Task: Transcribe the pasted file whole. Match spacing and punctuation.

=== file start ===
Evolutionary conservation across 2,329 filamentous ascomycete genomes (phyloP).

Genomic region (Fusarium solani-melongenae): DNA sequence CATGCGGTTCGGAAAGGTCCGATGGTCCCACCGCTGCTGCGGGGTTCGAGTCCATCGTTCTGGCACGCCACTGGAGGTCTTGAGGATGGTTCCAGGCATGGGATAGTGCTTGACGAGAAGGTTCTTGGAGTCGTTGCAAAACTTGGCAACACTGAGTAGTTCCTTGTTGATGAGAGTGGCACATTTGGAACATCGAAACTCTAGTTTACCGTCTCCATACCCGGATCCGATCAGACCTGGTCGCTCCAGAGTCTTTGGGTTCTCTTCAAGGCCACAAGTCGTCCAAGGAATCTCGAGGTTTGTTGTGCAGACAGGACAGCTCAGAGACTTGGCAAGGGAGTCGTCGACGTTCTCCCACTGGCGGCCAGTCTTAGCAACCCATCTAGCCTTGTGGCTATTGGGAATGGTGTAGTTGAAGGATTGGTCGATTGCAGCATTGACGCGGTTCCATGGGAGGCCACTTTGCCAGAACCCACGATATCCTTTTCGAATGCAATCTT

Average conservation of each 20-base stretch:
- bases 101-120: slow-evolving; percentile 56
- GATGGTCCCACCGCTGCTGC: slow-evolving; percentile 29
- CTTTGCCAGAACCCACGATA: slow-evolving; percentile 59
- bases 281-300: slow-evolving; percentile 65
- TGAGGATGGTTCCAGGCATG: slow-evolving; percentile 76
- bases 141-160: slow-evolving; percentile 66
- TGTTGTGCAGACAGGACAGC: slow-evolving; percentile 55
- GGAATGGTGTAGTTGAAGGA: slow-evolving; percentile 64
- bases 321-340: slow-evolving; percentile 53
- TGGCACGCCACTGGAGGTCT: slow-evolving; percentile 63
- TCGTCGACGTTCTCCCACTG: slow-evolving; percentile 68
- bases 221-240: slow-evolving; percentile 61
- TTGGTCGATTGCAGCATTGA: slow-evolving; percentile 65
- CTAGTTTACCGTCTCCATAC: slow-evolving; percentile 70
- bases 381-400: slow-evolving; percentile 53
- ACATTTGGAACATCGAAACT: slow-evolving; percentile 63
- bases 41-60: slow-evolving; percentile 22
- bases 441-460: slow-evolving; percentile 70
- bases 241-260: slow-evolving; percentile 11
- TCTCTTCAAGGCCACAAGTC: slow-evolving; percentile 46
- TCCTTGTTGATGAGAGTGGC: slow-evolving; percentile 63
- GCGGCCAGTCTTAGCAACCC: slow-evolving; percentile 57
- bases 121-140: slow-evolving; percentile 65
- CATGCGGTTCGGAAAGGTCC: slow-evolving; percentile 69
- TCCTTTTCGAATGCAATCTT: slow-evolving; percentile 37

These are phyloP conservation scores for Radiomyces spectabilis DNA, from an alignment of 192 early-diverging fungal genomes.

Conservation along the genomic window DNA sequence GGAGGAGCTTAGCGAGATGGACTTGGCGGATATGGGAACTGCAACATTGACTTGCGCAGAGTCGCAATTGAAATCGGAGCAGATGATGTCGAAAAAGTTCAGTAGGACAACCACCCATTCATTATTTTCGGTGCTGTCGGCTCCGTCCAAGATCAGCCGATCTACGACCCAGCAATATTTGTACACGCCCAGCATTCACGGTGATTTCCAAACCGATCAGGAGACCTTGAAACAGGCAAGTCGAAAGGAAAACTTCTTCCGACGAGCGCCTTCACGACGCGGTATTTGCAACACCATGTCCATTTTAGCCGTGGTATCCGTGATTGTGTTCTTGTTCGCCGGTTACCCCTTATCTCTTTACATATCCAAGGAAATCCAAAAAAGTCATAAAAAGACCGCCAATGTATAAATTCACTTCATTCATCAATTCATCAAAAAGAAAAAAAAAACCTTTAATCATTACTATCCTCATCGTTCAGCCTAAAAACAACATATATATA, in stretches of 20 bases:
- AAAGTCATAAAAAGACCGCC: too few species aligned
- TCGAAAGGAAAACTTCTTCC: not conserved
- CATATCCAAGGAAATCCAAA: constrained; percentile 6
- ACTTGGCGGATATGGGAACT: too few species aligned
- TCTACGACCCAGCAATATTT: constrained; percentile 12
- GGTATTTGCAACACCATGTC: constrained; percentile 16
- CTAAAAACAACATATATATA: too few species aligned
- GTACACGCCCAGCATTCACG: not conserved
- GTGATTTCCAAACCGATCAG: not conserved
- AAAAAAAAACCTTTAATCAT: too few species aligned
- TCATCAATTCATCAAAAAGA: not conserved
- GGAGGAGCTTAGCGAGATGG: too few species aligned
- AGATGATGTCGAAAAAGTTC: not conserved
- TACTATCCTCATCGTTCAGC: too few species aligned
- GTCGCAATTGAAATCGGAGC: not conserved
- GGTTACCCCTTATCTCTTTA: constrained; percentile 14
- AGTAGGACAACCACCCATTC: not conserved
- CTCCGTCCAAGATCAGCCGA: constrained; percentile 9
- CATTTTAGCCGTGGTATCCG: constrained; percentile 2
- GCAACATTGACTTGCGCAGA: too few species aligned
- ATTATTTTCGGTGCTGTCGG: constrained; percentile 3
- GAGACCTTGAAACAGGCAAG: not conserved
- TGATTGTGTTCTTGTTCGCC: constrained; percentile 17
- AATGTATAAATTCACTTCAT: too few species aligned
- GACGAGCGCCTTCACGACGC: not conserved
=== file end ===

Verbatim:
Evolutionary conservation across 2,329 filamentous ascomycete genomes (phyloP).

Genomic region (Fusarium solani-melongenae): DNA sequence CATGCGGTTCGGAAAGGTCCGATGGTCCCACCGCTGCTGCGGGGTTCGAGTCCATCGTTCTGGCACGCCACTGGAGGTCTTGAGGATGGTTCCAGGCATGGGATAGTGCTTGACGAGAAGGTTCTTGGAGTCGTTGCAAAACTTGGCAACACTGAGTAGTTCCTTGTTGATGAGAGTGGCACATTTGGAACATCGAAACTCTAGTTTACCGTCTCCATACCCGGATCCGATCAGACCTGGTCGCTCCAGAGTCTTTGGGTTCTCTTCAAGGCCACAAGTCGTCCAAGGAATCTCGAGGTTTGTTGTGCAGACAGGACAGCTCAGAGACTTGGCAAGGGAGTCGTCGACGTTCTCCCACTGGCGGCCAGTCTTAGCAACCCATCTAGCCTTGTGGCTATTGGGAATGGTGTAGTTGAAGGATTGGTCGATTGCAGCATTGACGCGGTTCCATGGGAGGCCACTTTGCCAGAACCCACGATATCCTTTTCGAATGCAATCTT

Average conservation of each 20-base stretch:
- bases 101-120: slow-evolving; percentile 56
- GATGGTCCCACCGCTGCTGC: slow-evolving; percentile 29
- CTTTGCCAGAACCCACGATA: slow-evolving; percentile 59
- bases 281-300: slow-evolving; percentile 65
- TGAGGATGGTTCCAGGCATG: slow-evolving; percentile 76
- bases 141-160: slow-evolving; percentile 66
- TGTTGTGCAGACAGGACAGC: slow-evolving; percentile 55
- GGAATGGTGTAGTTGAAGGA: slow-evolving; percentile 64
- bases 321-340: slow-evolving; percentile 53
- TGGCACGCCACTGGAGGTCT: slow-evolving; percentile 63
- TCGTCGACGTTCTCCCACTG: slow-evolving; percentile 68
- bases 221-240: slow-evolving; percentile 61
- TTGGTCGATTGCAGCATTGA: slow-evolving; percentile 65
- CTAGTTTACCGTCTCCATAC: slow-evolving; percentile 70
- bases 381-400: slow-evolving; percentile 53
- ACATTTGGAACATCGAAACT: slow-evolving; percentile 63
- bases 41-60: slow-evolving; percentile 22
- bases 441-460: slow-evolving; percentile 70
- bases 241-260: slow-evolving; percentile 11
- TCTCTTCAAGGCCACAAGTC: slow-evolving; percentile 46
- TCCTTGTTGATGAGAGTGGC: slow-evolving; percentile 63
- GCGGCCAGTCTTAGCAACCC: slow-evolving; percentile 57
- bases 121-140: slow-evolving; percentile 65
- CATGCGGTTCGGAAAGGTCC: slow-evolving; percentile 69
- TCCTTTTCGAATGCAATCTT: slow-evolving; percentile 37

These are phyloP conservation scores for Radiomyces spectabilis DNA, from an alignment of 192 early-diverging fungal genomes.

Conservation along the genomic window DNA sequence GGAGGAGCTTAGCGAGATGGACTTGGCGGATATGGGAACTGCAACATTGACTTGCGCAGAGTCGCAATTGAAATCGGAGCAGATGATGTCGAAAAAGTTCAGTAGGACAACCACCCATTCATTATTTTCGGTGCTGTCGGCTCCGTCCAAGATCAGCCGATCTACGACCCAGCAATATTTGTACACGCCCAGCATTCACGGTGATTTCCAAACCGATCAGGAGACCTTGAAACAGGCAAGTCGAAAGGAAAACTTCTTCCGACGAGCGCCTTCACGACGCGGTATTTGCAACACCATGTCCATTTTAGCCGTGGTATCCGTGATTGTGTTCTTGTTCGCCGGTTACCCCTTATCTCTTTACATATCCAAGGAAATCCAAAAAAGTCATAAAAAGACCGCCAATGTATAAATTCACTTCATTCATCAATTCATCAAAAAGAAAAAAAAAACCTTTAATCATTACTATCCTCATCGTTCAGCCTAAAAACAACATATATATA, in stretches of 20 bases:
- AAAGTCATAAAAAGACCGCC: too few species aligned
- TCGAAAGGAAAACTTCTTCC: not conserved
- CATATCCAAGGAAATCCAAA: constrained; percentile 6
- ACTTGGCGGATATGGGAACT: too few species aligned
- TCTACGACCCAGCAATATTT: constrained; percentile 12
- GGTATTTGCAACACCATGTC: constrained; percentile 16
- CTAAAAACAACATATATATA: too few species aligned
- GTACACGCCCAGCATTCACG: not conserved
- GTGATTTCCAAACCGATCAG: not conserved
- AAAAAAAAACCTTTAATCAT: too few species aligned
- TCATCAATTCATCAAAAAGA: not conserved
- GGAGGAGCTTAGCGAGATGG: too few species aligned
- AGATGATGTCGAAAAAGTTC: not conserved
- TACTATCCTCATCGTTCAGC: too few species aligned
- GTCGCAATTGAAATCGGAGC: not conserved
- GGTTACCCCTTATCTCTTTA: constrained; percentile 14
- AGTAGGACAACCACCCATTC: not conserved
- CTCCGTCCAAGATCAGCCGA: constrained; percentile 9
- CATTTTAGCCGTGGTATCCG: constrained; percentile 2
- GCAACATTGACTTGCGCAGA: too few species aligned
- ATTATTTTCGGTGCTGTCGG: constrained; percentile 3
- GAGACCTTGAAACAGGCAAG: not conserved
- TGATTGTGTTCTTGTTCGCC: constrained; percentile 17
- AATGTATAAATTCACTTCAT: too few species aligned
- GACGAGCGCCTTCACGACGC: not conserved